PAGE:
“If it ain’t broke, break it”



Elissa Dames , Editor

Comics and animated films have served as a source of entertainment for a very long time.  They are two of the most popular types of storytelling, especially for the younger audience. It was only a matter of time before the two were brought together.

In late 2018, the newest addition to the Spider-Man franchise, Spider-Man: Into the Spider-Verse, was released in theatres. The animated film instantly became a fan favorite due to the ability for many different people to relate to the characters. It even won the Golden Globe for best Animated Feature Film.

Phil Lord and Chris Miller, the producers of Spider-Man: Into the Spider-Verse, set out to “break the rules” of animation and create a film with a comic book resemblance. They hired Justin Thompson as the production designer for Spider-Man: Into the Spider-Verse. They believed Thompson would be the best pick for such and ambitious look.

“As somebody obsessed with comics my whole life, I had seen films translated from comics and I always thought something got lost in the translation,” Thompson said in an interview from IndieWire. “So I thought it would be amazing to make a movie from Miles Morales’ point of view, living inside a comic book and staring out at me: those Ben-Day dots, those screentones, those offsets, the line work.”

Sony’s VFX (visual effects) supervisor, Danny Dimian talked to Thompson about how they would go about creating this new and unique visual. To achieve a brand new look, Sony had to invent a whole new visual language and alter their process.

“They wanted something they’d never seen before on screen and unique enough that they couldn’t tell how it was made,” Dimian said. “It affected every department and the motto became, ‘If it ain’t broke, break it.’”

Animated films take a long time to produce, which makes sense with the amount of work that goes into them. For an average animation film, it takes about a week for the animation team to complete four seconds of film. For Spider-Man: Into the Spider-Verse, however, it took a week to complete only one second of film. It took so much longer because the animation team was designing an entirely new way to tell the story they wanted to tell. The technical solutions for creating the comic book look were so unique, Sony even applied for a series of patent applications.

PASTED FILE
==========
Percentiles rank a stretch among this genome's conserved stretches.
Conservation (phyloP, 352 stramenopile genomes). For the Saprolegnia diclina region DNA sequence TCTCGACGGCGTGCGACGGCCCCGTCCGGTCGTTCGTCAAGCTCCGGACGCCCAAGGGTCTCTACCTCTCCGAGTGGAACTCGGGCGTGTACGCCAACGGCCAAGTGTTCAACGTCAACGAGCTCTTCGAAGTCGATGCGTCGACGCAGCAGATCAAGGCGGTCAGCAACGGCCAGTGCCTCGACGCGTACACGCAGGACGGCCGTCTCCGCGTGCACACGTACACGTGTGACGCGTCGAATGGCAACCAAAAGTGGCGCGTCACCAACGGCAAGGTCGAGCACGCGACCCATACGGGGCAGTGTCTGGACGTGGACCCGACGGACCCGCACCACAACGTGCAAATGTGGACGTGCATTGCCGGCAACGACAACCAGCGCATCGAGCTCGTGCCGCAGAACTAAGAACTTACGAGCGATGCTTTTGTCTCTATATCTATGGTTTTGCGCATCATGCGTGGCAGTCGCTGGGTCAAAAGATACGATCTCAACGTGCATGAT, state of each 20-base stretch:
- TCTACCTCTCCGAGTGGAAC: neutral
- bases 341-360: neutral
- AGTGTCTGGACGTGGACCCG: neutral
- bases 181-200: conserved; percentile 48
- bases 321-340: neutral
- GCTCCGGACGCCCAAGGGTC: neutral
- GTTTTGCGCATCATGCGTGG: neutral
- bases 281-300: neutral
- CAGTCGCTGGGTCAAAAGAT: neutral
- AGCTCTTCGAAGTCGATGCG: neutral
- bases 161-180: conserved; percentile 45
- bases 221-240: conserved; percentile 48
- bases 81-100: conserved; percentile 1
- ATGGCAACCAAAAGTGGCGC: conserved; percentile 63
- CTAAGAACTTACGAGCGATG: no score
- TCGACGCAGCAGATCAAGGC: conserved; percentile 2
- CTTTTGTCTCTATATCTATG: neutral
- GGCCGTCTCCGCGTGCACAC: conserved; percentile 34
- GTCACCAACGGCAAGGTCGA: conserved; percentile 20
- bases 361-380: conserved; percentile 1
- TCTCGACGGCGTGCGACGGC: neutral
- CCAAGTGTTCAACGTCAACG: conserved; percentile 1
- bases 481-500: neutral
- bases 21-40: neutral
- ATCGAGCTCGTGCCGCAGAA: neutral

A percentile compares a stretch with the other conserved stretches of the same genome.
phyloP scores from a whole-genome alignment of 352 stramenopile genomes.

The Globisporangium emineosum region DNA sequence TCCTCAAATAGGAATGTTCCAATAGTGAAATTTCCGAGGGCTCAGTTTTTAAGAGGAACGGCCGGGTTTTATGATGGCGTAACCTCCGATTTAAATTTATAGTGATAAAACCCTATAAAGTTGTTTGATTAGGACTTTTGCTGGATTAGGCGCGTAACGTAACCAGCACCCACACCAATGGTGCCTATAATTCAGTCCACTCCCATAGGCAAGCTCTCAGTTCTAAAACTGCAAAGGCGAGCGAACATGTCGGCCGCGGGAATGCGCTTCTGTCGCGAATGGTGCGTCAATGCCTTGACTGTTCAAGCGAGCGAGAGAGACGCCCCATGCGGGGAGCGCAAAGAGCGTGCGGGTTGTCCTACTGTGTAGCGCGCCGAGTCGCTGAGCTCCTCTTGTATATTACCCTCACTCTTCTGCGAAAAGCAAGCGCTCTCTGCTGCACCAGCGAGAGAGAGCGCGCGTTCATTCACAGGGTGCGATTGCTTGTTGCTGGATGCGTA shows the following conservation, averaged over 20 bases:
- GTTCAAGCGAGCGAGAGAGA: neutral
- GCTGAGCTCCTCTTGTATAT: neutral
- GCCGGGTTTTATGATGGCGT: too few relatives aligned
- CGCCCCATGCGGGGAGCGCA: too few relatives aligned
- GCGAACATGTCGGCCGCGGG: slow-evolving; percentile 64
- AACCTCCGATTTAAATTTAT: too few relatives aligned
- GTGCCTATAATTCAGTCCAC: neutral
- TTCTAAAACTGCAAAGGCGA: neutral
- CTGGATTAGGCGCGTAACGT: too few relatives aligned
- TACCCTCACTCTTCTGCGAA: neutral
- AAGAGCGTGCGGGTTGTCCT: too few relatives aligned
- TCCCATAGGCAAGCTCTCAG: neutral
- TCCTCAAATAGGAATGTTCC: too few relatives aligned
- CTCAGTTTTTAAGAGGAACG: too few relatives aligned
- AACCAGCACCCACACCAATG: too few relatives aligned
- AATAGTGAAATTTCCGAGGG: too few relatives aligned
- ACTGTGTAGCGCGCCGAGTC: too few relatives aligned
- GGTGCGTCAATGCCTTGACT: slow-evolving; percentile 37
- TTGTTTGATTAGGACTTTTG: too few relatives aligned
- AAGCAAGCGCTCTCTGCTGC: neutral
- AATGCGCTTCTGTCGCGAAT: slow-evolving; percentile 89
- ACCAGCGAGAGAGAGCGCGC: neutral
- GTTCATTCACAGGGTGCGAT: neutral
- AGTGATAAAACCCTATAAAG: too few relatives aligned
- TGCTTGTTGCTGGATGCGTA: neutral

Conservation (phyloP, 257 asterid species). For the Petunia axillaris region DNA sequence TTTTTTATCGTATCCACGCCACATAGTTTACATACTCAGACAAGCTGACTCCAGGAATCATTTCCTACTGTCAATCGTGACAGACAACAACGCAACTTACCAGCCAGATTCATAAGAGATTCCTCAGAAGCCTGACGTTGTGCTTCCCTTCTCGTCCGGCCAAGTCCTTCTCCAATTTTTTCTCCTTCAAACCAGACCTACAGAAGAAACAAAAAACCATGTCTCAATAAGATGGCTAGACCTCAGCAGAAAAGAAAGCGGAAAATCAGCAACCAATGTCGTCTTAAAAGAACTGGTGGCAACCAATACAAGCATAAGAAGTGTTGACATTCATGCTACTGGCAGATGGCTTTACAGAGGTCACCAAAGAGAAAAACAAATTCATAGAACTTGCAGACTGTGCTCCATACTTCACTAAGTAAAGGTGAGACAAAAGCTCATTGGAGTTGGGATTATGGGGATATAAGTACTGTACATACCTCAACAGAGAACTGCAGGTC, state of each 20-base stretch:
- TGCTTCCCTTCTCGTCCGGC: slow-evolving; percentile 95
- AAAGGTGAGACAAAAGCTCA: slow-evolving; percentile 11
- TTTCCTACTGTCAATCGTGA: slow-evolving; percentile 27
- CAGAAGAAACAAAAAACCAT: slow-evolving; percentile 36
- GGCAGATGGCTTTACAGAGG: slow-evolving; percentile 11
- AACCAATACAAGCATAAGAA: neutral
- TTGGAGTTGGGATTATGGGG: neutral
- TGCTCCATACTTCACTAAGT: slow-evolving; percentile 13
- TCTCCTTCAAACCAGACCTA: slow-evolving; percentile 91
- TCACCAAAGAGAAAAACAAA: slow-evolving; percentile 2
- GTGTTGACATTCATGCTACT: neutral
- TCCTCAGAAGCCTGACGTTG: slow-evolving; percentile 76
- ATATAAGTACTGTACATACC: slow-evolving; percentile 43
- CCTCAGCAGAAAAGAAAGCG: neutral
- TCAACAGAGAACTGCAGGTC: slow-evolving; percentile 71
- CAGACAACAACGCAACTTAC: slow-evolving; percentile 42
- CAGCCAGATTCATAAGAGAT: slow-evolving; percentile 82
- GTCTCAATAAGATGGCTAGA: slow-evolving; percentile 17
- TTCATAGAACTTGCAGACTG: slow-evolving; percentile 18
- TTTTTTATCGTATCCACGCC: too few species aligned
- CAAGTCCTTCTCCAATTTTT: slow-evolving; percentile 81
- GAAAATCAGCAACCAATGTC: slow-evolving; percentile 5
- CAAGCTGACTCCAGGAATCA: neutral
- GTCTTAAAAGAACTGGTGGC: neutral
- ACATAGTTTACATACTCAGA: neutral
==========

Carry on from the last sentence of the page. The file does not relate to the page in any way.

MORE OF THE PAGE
One of Sony’s biggest innovations was creating software that allowed the “ink-line” drawing over the CG characters. They wanted it to work in a way that they could have the lines over the characters without them being anchored to the model.

“Then we had to write tools to create rigs out of those lines to be used by the animators,” Dimian said. “The geometry generated from those lines made it more immersive. For the lines that are not as expressive (on the hands or the chin over the neck), we wrote software for machine learning to automate that process for the rest of the drawings.”

In the film, Miles Morales is joined by different Spider-Men from alternate dimensions. The animators also worked to give each dimension a specific style. For example, Peni was given a distinct anime look, Spider-Ham was drawn as a classic cartoon and Spider-Man Noir lived in a world of black and white.

“We needed our own language for different animation styles, and different universes. We did two-dimensional shapes as opposed to puppets. It’s an outside in versus inside out process of thinking and that changed everything,” Joshua Beveridge, the animation director, said.

Spider-Man: Into the Spider-Verse was a challenging story to bring to life, but it has raised the bar for future animation films to come. The integration of comic book and film gave this movie a way to stand out from the rest of today’s animated films. It will serve as inspiration for future animation projects to try something new even though it may be hard. Spider-Man: Into the Spider-Verse will be remembered for its story, but it will go down in cinematic history for its unique and breathtaking animation design.